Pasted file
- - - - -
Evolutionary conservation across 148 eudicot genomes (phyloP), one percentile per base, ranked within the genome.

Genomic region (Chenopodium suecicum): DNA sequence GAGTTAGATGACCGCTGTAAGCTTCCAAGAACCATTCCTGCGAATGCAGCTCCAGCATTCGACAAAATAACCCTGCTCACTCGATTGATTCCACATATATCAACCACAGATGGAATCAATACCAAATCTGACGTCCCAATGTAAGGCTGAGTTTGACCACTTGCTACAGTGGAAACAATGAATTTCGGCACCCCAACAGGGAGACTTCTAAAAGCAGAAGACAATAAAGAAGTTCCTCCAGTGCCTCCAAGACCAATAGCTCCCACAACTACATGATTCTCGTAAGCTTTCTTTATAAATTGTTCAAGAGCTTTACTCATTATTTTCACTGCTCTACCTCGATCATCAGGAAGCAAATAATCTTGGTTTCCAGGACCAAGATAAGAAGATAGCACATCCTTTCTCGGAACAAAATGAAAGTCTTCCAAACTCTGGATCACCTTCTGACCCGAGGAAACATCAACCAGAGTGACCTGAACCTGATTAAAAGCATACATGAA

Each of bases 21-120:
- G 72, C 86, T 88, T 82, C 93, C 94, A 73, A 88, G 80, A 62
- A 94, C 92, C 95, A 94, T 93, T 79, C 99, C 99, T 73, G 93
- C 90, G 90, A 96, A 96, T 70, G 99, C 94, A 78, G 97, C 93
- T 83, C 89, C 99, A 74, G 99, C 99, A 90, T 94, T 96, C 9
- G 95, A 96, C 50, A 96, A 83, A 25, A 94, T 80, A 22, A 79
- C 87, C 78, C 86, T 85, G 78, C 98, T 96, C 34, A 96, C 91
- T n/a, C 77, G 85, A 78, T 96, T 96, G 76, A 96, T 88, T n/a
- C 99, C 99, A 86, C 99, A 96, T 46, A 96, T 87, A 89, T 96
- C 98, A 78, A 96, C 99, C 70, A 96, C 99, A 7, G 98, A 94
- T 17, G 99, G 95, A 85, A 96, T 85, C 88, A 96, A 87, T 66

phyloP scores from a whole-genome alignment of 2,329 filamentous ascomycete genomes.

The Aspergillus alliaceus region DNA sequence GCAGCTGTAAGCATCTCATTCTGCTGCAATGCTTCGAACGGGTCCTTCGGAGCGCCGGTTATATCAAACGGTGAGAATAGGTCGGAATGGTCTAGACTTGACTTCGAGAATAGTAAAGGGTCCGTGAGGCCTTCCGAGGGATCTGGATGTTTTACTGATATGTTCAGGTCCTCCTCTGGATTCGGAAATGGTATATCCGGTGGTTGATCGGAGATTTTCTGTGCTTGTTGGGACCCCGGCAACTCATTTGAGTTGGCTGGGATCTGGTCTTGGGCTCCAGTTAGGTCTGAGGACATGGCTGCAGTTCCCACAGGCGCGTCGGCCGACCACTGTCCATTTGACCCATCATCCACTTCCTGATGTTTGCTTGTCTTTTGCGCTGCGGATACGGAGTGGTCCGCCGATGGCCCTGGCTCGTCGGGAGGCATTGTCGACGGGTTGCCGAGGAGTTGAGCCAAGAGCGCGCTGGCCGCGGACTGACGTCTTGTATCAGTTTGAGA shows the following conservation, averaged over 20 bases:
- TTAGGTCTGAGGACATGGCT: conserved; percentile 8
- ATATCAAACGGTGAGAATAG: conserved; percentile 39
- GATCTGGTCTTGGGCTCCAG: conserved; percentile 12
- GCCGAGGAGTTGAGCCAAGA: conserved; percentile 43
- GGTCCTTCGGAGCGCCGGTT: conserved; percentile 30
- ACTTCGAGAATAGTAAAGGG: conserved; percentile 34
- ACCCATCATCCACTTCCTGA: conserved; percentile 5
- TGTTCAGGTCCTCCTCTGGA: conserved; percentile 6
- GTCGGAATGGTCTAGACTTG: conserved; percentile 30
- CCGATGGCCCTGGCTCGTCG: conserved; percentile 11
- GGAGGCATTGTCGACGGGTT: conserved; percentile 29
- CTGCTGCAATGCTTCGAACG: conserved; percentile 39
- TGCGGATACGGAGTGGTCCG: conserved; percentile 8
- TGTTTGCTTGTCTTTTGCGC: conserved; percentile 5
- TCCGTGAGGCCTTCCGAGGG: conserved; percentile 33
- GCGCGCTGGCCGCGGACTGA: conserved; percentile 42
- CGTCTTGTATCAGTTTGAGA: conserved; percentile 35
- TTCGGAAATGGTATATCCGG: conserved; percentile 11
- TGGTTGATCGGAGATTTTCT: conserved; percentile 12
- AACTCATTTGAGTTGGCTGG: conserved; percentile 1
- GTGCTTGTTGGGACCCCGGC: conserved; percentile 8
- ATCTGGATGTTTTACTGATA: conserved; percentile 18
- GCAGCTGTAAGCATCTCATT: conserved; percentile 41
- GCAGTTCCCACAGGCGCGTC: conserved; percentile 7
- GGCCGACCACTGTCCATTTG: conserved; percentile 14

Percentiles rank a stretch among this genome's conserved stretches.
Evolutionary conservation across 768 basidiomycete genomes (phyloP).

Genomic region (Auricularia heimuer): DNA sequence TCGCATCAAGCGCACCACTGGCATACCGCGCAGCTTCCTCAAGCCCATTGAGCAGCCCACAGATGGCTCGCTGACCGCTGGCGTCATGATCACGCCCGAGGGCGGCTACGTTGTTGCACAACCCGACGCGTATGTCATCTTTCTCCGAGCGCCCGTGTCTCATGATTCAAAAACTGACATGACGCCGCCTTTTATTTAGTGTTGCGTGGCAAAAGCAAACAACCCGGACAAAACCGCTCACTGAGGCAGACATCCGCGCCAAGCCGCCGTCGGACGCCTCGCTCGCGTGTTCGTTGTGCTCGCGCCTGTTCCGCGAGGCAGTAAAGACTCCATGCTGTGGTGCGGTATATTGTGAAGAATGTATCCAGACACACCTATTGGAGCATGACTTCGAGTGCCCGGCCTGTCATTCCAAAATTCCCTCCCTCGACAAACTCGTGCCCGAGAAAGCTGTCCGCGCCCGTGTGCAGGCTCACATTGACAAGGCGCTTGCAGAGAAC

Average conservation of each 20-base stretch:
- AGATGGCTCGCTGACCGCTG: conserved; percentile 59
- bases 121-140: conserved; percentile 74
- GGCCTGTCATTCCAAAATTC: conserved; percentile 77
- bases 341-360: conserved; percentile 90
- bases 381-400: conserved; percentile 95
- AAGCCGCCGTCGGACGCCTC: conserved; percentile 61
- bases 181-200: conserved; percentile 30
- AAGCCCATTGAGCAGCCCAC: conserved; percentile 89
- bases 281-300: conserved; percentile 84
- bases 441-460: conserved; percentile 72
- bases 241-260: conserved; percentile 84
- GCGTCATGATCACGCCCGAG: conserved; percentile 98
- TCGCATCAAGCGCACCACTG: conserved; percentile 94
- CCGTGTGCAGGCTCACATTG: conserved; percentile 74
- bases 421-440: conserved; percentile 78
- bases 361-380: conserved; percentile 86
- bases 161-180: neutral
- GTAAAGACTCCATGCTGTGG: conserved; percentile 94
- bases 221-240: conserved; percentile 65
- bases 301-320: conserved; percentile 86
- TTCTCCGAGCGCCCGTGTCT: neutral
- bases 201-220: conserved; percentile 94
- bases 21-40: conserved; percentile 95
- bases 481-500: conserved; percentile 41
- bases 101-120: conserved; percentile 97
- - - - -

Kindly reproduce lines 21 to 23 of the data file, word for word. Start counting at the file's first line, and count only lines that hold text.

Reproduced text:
- ACTTCGAGAATAGTAAAGGG: conserved; percentile 34
- ACCCATCATCCACTTCCTGA: conserved; percentile 5
- TGTTCAGGTCCTCCTCTGGA: conserved; percentile 6